Biel Horrach, the director-general of urban planning at Palma town hall, puts it this way: “Much of the Balearic economy has gone from being tourist business to residential; the main economy in the Balearics has become the real-estate business.”
In Palma, but not only Palma, there is said to be a phenomenon of de-heritage: owners who sell in a market with homes that have been revalued with seven-figure prices. In the city, this has spread from the old centre to Santa Catalina, El Molinar and even, so it is now reckoned, Pere Garau. Properties are sold at prices that the children and grandchildren will never be able to afford. And the reason? Foreign buying, or so it is maintained.
Natalia Bueno, president of the College of Real Estate Agents in the Balearics and also of the API estate agents association, says that when she meets owners with an inheritance home who don’t know whether to sell or rent, she always recommends that they keep hold of it – to ensure that there is a property for the children. “It will be very difficult for them to buy.”
Bueno says that “gentrification wreaks havoc“. “We’ve witnessed it in Ibiza for years. The children can no longer live there and so go to the mainland. There is emigration because they are unable to pay for a house. Today’s sales are tomorrow’s impoverishment. Owners choose to sell with foreign real estate agents because they will give them more money.”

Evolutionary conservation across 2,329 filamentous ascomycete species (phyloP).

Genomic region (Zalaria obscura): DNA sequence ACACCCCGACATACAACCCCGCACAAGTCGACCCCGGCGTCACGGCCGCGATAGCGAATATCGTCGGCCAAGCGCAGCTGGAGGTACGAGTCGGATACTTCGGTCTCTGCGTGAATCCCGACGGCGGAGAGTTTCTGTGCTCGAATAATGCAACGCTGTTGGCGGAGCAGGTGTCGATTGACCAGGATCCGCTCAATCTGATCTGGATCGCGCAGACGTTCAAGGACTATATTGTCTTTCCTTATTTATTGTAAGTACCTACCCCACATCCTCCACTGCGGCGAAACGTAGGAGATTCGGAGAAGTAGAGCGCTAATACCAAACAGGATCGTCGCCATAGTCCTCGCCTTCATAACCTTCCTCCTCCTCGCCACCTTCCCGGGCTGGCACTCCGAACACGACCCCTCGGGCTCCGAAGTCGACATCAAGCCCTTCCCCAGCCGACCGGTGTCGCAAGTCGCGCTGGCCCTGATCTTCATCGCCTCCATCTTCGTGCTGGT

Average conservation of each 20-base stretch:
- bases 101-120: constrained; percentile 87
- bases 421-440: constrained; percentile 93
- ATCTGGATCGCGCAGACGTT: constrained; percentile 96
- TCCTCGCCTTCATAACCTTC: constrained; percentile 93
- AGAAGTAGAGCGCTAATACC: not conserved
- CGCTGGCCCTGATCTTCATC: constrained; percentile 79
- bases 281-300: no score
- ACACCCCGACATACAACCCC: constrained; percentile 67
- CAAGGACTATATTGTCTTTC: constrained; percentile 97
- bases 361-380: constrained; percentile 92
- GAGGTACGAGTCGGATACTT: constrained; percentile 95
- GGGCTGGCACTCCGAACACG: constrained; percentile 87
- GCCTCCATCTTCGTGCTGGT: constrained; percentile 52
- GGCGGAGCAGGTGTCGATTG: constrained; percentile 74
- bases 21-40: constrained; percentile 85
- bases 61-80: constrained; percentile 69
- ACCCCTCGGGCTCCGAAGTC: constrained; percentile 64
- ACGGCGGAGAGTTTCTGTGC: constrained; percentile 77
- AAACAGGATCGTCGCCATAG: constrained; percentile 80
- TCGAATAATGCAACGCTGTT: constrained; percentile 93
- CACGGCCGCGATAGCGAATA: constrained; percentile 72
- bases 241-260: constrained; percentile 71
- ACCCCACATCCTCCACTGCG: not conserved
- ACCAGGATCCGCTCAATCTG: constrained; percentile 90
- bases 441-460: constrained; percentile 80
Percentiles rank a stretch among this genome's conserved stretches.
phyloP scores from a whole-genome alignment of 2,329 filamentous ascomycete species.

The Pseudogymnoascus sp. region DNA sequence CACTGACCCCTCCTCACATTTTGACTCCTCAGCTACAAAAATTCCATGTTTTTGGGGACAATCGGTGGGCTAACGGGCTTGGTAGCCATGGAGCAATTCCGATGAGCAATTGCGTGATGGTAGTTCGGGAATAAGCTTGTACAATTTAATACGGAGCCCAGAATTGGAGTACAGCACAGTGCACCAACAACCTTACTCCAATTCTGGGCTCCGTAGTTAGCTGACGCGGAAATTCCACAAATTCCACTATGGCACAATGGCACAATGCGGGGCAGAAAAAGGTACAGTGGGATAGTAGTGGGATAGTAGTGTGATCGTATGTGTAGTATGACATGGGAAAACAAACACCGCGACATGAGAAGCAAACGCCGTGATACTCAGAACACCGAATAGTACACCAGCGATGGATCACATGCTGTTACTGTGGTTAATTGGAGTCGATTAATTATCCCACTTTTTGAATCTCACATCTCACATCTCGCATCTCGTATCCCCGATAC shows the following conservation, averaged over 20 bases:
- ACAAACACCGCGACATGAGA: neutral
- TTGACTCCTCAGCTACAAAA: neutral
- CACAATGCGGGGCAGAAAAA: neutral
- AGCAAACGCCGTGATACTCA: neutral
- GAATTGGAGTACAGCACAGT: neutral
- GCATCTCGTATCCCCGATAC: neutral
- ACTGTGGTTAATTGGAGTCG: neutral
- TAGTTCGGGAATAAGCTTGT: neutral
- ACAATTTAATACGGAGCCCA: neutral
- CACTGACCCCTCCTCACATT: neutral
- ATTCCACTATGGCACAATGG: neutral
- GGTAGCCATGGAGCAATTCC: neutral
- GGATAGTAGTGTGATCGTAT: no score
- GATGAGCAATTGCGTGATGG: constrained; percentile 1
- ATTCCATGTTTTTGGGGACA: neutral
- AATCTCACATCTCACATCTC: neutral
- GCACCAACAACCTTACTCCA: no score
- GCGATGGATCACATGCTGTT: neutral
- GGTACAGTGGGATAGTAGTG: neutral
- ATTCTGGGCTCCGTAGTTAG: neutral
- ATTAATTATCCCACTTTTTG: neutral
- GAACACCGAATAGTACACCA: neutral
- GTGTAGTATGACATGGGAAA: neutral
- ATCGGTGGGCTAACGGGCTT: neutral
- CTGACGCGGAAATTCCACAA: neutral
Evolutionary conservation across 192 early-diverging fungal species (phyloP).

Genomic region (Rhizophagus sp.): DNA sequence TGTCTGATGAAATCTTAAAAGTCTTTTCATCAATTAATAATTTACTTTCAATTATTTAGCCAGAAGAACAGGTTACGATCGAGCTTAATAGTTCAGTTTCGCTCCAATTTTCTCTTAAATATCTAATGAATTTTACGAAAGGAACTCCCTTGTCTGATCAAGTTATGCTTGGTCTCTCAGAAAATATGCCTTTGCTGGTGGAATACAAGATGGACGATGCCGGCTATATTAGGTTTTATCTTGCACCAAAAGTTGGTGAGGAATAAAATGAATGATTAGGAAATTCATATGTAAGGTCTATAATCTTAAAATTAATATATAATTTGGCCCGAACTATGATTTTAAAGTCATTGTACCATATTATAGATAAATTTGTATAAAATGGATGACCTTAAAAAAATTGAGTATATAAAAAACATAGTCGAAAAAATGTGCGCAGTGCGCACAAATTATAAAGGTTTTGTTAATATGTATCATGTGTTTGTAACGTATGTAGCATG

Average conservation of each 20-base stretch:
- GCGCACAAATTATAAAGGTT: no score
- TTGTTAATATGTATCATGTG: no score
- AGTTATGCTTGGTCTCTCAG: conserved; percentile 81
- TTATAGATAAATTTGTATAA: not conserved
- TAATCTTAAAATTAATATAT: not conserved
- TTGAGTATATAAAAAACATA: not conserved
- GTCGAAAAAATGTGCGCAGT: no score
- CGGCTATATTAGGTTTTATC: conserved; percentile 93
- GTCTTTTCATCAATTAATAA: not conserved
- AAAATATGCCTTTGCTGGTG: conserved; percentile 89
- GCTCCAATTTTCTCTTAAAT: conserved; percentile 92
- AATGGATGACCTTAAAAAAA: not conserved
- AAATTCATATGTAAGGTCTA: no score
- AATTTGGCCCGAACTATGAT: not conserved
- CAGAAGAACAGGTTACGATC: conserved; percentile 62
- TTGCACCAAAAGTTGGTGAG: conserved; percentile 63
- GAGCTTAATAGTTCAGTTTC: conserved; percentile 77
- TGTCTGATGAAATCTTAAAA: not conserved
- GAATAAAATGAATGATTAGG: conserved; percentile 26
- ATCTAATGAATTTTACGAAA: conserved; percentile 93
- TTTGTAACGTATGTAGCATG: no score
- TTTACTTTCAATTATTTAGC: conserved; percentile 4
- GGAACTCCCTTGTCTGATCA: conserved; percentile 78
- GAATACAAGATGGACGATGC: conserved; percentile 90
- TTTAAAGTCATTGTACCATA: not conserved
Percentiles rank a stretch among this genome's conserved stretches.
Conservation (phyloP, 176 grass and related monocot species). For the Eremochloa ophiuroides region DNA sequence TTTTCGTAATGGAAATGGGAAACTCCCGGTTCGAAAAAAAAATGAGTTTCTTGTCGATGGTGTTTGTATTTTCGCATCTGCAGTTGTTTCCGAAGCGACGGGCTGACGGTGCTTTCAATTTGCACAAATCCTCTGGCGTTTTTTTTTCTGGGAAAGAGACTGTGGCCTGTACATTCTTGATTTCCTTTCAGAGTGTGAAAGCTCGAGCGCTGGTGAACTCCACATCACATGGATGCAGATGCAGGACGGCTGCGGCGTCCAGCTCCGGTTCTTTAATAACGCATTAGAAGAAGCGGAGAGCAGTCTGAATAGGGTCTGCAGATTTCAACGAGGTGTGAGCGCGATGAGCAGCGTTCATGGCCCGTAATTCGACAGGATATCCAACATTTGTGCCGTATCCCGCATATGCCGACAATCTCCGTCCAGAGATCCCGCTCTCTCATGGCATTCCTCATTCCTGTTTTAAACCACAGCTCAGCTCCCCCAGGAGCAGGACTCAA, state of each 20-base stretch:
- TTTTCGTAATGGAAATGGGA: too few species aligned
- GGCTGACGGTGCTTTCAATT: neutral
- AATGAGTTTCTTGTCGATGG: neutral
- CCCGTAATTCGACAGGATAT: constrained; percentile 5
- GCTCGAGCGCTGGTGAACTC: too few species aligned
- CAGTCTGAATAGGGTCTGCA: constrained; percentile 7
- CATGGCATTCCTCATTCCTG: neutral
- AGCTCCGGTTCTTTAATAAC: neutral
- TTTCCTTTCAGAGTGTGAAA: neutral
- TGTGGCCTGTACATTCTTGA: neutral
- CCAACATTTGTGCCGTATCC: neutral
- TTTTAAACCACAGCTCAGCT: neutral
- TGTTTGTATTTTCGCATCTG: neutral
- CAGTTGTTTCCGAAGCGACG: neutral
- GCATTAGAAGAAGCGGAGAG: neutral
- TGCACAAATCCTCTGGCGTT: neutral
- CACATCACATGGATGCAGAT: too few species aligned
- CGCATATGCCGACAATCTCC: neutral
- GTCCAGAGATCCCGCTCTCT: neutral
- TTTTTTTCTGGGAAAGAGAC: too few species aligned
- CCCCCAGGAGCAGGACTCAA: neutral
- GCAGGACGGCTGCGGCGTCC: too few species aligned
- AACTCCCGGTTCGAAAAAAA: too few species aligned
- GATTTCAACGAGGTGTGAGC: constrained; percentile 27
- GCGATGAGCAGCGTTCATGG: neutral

Biel Horrach doesn’t blame people who are selling their homes. “Right now, we are subject to extreme social dynamics. The middle class from northern Europe, who earn twice or three times as much as Mallorcans, are coming here. With the salaries they’re on, people here won’t be able to compete unless regulation is put in place for foreign buyers.” He admits that Mallorca is “one of the most desirable regions in Europe”.
His observation about the shift in the economy draws on the fact there is “hyper-connection of Mallorca with Europe”. “Regular flights all year mean that people no longer choose to visit the island and stay in a hotel. They now want to have a property in Mallorca.” At one time, people with very high purchasing power bought an estate. “Now it’s the middle-class in Europe who can fulfil their desire to live in Palma or elsewhere on the island. This creates strains for workers in the tourism sector. It’s why regulation is necessary to access decent housing in order to prevent an imbalance.”
For next generations, he believes, there will be “an unsustainable future if this dynamic continues”. And his observation extends to the aim in the Balearics for an innovative economy – “it’s impossible to find young talent because they are more concerned with investing in housing than in innovation”. And as Sonia Vives, a geographer from the University of the Balearic Islands, notes: “Being an owner has become a way of life thanks to rents. You can earn more money from rents than by working.”
Economist Eduardo Robsy points out that 27% of people in the Balearics rent compared with a 12% national average. “Buying a home is incompatible with working here, and direct aid is absent for housing development and purchase. The state seems to have abandoned the housing plan.”